The pharmacological treatment of cognitive impairments associated with schizophrenia is still a major unmet clinical need. Indeed, treatments with available antipsychotics generate highly variable cognitive responses among patients with schizophrenia. This has led to the general assumption that antipsychotics are ineffective on cognitive impairment, although personalized medicine and drug repurposing approaches might scale down this clinical issue. In this scenario, evidence suggests that cognitive improvement exerted by old and new atypical antipsychotics depends on dopaminergic mechanisms. Moreover, the newer antipsychotics brexpiprazole and cariprazine, which might have superior clinical efficacy on cognitive deficits over older antipsychotics, mainly target dopamine receptors. It is thus reasonable to assume that despite more than 50 years of elusive efforts to develop novel non-dopaminergic antipsychotics, dopamine receptors remain the most attractive and promising pharmacological targets in this field. In the present review, we discuss preclinical and clinical findings showing dopaminergic mechanisms as key players in the cognitive improvement induced by both atypical antipsychotics and potential antipsychotics. We also emphasize the concept that these mechanistic advances, which help to understand the heterogeneity of cognitive responses to antipsychotics, may properly guide treatment decisions and address the unmet medical need for the management of cognitive impairment associated with schizophrenia.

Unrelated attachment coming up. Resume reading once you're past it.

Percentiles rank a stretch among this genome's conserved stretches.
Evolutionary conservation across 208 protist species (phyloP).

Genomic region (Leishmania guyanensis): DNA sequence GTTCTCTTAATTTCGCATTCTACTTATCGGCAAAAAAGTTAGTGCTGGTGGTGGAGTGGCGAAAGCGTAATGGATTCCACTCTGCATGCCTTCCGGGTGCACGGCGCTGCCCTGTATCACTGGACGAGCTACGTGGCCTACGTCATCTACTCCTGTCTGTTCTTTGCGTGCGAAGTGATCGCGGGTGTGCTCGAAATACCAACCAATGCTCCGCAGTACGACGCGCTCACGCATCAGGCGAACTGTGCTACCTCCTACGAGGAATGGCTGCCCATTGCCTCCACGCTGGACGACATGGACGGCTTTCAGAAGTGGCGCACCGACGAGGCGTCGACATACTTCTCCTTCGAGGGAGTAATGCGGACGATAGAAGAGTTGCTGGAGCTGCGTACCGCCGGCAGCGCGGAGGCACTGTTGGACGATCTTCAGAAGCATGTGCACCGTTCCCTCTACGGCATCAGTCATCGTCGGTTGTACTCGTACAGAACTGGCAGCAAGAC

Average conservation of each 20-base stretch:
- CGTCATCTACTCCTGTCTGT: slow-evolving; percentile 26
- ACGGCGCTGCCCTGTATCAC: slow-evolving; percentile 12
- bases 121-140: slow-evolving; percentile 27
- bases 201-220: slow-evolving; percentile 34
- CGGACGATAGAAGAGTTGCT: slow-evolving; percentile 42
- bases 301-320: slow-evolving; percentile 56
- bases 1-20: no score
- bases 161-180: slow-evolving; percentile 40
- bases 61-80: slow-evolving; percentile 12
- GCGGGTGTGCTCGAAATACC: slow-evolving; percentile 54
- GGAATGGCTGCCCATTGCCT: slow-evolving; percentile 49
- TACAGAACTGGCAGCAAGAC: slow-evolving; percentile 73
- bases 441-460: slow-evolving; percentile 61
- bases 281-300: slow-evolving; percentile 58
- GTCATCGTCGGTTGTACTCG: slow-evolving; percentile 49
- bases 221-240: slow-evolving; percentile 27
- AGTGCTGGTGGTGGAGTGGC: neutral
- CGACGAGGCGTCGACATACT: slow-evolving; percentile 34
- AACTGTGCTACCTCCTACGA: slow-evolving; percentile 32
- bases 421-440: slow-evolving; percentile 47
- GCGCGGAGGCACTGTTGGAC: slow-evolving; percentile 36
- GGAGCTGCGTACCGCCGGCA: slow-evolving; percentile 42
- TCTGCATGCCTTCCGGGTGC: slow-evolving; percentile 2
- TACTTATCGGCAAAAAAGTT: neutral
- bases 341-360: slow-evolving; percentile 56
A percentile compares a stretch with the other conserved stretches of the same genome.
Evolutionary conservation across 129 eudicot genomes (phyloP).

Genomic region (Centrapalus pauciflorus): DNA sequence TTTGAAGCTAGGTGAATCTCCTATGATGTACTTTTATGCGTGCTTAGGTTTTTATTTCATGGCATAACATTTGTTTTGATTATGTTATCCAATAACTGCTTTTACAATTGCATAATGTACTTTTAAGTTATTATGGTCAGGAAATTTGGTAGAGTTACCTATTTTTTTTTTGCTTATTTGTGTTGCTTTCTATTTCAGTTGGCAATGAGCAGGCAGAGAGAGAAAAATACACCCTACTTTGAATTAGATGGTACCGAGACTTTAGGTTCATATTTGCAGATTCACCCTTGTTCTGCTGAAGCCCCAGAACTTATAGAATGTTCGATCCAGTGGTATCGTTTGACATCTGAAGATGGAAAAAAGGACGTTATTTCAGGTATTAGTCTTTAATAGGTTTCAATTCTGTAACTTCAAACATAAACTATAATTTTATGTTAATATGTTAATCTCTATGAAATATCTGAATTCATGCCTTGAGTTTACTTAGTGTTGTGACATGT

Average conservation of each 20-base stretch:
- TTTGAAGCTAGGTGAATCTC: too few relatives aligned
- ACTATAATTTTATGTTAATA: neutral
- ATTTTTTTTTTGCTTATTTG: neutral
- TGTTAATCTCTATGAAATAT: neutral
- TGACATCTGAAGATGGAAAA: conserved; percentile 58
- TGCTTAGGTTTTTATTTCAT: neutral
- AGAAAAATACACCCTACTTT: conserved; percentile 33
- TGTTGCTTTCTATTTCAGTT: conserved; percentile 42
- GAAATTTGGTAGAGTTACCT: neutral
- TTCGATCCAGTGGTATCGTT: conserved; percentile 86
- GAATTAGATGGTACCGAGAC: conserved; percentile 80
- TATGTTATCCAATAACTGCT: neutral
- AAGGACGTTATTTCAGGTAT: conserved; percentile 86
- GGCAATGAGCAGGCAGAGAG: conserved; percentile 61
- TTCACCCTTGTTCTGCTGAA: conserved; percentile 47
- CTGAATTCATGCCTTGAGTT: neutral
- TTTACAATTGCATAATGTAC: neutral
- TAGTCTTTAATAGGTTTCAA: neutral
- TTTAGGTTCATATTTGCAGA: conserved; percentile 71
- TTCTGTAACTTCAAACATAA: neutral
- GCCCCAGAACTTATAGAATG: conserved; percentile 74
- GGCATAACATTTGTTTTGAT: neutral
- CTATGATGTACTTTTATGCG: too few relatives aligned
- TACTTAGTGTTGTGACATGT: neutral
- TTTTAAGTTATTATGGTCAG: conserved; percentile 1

Dopamine, cognitive impairments and second-generation antipsychotics: From mechanistic advances to more personalized treatments

Torrisi S. A.;Laudani S.;Contarini G.;Geraci F.;Salomone S.;Drago F.;Leggio G. M.
2020-01-01

Abstract

The pharmacological treatment of cognitive impairments associated with schizophrenia is still a major unmet clinical need. Indeed, treatments with available antipsychotics generate highly variable cognitive responses among patients with schizophrenia. This has led to the general assumption that antipsychotics are ineffective on cognitive impairment, although personalized medicine and drug repurposing approaches might scale down this clinical issue. In this scenario, evidence suggests that cognitive improvement exerted by old and new atypical antipsychotics depends on dopaminergic mechanisms. Moreover, the newer antipsychotics brexpiprazole and cariprazine, which might have superior clinical efficacy on cognitive deficits over older antipsychotics, mainly target dopamine receptors. It is thus reasonable to assume that despite more than 50 years of elusive efforts to develop novel non-dopaminergic antipsychotics, dopamine receptors remain the most attractive and promising pharmacological targets in this field. In the present review, we discuss preclinical and clinical findings showing dopaminergic mechanisms as key players in the cognitive improvement induced by both atypical antipsychotics and potential antipsychotics. We also emphasize the concept that these mechanistic advances, which help to understand the heterogeneity of cognitive responses to antipsychotics, may properly guide treatment decisions and address the unmet medical need for the management of cognitive impairment associated with schizophrenia.
2020
Cognition
Dopamine receptors
Schizophrenia
Second-generation antipsychotics
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Utilizza questo identificativo per citare o creare un link a questo documento: https://hdl.handle.net/20.500.11769/496339
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